Nevertheless, there are reasons for real concern. And I’d like to give some examples.

There can be little doubt that the handling of Richard Desmond’s proposed scheme to redevelop the Westferry Printworks knocked public confidence in the fairness of the planning system and as far as I am aware there has been no independent investigation into conduct concerns that the Ministerial Code had been breached.

The bullying allegations made against the Home Secretary were investigated by the Cabinet Office but the outcome of that investigation has not been published, though completed some months ago. There may be legal complexities underlying this but those have not been made clear and this does not build confidence in the accountability of government.

In both cases, it is not necessarily the outcome of the investigation that is the problem. Rather, it is the fact that the process for dealing with allegations of ministerial impropriety are not transparent or independent, so accountability is limited. In its current state, there is little reason for the public to trust this process and its outcomes.

And other parts of our standards regulation are under pressure too – namely our public appointments regime, as the independent Public Appointments Commissioner recently made clear in his evidence to the Public and Constitutional Affairs Committee. Lord Nolan was clear that Ministers should retain the final say on who to appoint but that it is not “necessary or desirable to make affiliation a criterion for appointment”. It is not unusual or wrong for governments to want to appoint people who share their views; and political activity is not a bar but cannot be a reason for appointment. Merit must be at the heart of the system, not cronyism or patronage. A fair and open appointment process for leaders of organisations and public bodies is necessary for public trust in our institutions – and also to attract talented people to these important roles.

Public expenditure is back in the spotlight. The suspension of normal procurement rules has exposed the public purse to an unprecedented level of risk. Process-free procurement creates the opportunity for cronyism and distrust. It is no surprise that allegations are rife that contracts are awarded to those with political ties to the government. These may be unfounded, but without proper process the public won’t know. I am therefore pleased that the National Audit Office is, quite rightly, looking at Coronavirus procurement.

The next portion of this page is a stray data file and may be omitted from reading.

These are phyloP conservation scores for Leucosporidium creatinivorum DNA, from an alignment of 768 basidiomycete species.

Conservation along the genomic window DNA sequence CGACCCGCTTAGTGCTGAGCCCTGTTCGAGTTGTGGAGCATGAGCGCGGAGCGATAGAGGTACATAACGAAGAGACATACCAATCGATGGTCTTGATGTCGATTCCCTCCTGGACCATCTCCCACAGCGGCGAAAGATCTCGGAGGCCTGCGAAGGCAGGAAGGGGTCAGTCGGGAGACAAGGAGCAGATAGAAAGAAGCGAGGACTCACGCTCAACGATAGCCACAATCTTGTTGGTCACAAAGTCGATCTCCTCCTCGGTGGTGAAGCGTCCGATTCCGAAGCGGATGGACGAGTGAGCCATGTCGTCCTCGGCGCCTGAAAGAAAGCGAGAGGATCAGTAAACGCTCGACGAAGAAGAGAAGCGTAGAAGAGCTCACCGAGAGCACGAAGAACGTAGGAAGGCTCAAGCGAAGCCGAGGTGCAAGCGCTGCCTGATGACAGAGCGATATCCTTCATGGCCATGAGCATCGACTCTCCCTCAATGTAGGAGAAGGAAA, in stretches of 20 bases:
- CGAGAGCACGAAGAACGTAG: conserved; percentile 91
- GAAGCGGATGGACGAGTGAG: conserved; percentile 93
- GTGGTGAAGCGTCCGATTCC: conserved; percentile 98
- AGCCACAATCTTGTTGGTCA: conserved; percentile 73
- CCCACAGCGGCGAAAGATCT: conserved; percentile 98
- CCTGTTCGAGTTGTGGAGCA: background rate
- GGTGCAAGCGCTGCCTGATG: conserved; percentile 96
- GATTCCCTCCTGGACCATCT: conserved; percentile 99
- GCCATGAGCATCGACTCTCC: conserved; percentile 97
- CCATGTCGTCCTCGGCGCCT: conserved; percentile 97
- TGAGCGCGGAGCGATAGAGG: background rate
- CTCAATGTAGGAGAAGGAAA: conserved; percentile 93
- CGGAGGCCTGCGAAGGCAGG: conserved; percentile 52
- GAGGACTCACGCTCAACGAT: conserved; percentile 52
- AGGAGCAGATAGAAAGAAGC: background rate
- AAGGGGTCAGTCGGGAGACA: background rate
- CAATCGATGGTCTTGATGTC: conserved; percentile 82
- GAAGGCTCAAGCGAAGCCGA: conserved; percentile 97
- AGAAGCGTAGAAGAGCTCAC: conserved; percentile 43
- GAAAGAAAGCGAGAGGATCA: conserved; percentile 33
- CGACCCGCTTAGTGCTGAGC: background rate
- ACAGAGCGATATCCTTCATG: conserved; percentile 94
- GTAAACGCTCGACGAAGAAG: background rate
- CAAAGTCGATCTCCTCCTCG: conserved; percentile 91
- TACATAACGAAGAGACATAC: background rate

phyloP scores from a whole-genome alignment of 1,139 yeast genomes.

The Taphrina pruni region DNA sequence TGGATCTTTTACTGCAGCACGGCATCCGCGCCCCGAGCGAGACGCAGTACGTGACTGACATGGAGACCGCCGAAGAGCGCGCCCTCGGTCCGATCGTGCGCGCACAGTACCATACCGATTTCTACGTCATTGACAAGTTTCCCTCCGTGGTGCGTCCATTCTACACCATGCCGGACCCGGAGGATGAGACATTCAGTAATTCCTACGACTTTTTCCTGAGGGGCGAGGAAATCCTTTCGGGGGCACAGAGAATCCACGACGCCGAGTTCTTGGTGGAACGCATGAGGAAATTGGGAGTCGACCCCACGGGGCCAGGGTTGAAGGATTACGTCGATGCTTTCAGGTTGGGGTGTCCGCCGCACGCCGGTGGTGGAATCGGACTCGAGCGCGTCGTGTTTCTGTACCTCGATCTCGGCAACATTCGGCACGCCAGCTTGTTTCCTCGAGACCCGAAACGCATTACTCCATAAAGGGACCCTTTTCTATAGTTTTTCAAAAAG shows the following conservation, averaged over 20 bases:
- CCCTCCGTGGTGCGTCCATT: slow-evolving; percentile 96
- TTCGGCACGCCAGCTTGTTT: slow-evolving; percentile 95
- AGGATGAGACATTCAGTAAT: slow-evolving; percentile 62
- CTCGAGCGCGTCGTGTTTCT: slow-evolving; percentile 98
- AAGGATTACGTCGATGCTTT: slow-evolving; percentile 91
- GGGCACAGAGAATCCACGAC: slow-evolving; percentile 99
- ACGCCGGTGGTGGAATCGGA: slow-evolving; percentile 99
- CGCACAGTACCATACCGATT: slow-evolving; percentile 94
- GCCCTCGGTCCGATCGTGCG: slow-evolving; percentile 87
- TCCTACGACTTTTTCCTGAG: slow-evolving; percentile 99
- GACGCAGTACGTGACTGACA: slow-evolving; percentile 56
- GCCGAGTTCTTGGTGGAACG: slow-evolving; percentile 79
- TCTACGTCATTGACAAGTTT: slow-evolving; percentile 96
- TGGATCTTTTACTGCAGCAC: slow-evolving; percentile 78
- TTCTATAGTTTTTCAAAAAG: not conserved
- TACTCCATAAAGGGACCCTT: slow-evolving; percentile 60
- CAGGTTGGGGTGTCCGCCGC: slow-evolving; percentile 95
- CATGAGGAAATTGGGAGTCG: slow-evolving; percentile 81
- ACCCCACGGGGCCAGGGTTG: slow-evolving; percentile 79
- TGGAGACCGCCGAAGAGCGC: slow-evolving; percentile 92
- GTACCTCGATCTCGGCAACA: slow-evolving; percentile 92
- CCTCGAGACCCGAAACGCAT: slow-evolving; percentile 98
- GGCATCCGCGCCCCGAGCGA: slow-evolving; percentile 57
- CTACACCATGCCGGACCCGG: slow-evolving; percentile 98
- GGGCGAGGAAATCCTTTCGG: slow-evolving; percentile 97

And finally, governments past and present have been too easily tempted to disregard the norms of democratic accountability. Proper scrutiny and debate may be perceived as a hindrance but our parliamentary processes undoubtedly improve the quality of government decision-making and the laws that are passed. The principle of ministerial accountability underpins the legitimacy of office and cannot be substituted for the firing and hiring of senior civil servants. Mounting public disquiet is not without foundation.

It’s not the role of my Committee to investigate alleged breaches of the rules, and I’m not drawing conclusions in any of the cases alluded to in this list – but nor is this list exhaustive. Taken together, these issues lead some to believe there is a culture of impunity seeping into British governance.

It’s possible for politicians to say that the judge of whether they have acted appropriately is the electorate – ‘let them judge, and if they don’t like what we’ve done, they can kick us out.’ That populist reading of the character of the constitution and its system of accountability effectively claims impunity for government actions from anything other than the ballot-box. The accountability of ministers to Parliament, the regulations governing the use of special advisors, the clarity about who is taking which decisions on the basis of what judgments about the evidence, adherence to the normal rules of political practice – all that can fall by the wayside in the name of electoral mandate.

If that is the world we are in, then we really would be ‘post-Nolan’. But we should recognize how much of our public life would also have changed. This affects not only those in politics: it remodels the framework within which civil servants and a whole range of public officials operate and leaves them without grounds for questioning the basis on which decisions are made, policies developed or contracts awarded. A populist reading of government responsibility erodes the independence of the administration and the quality of public service delivery – and often does so intentionally. It makes them wholly subordinate to politics.

This is like turning football into a game where the rules are set by the crowd. While the crowd is certainly sometimes right, giving it direct authority over the game and its rules changes the game fundamentally. It also raises questions as to how far the crowd is being manipulated in ways they do not themselves recognize, by whom, and for what purposes. And it obscures the distinction between those who can make most noise, and the interests of the public at large.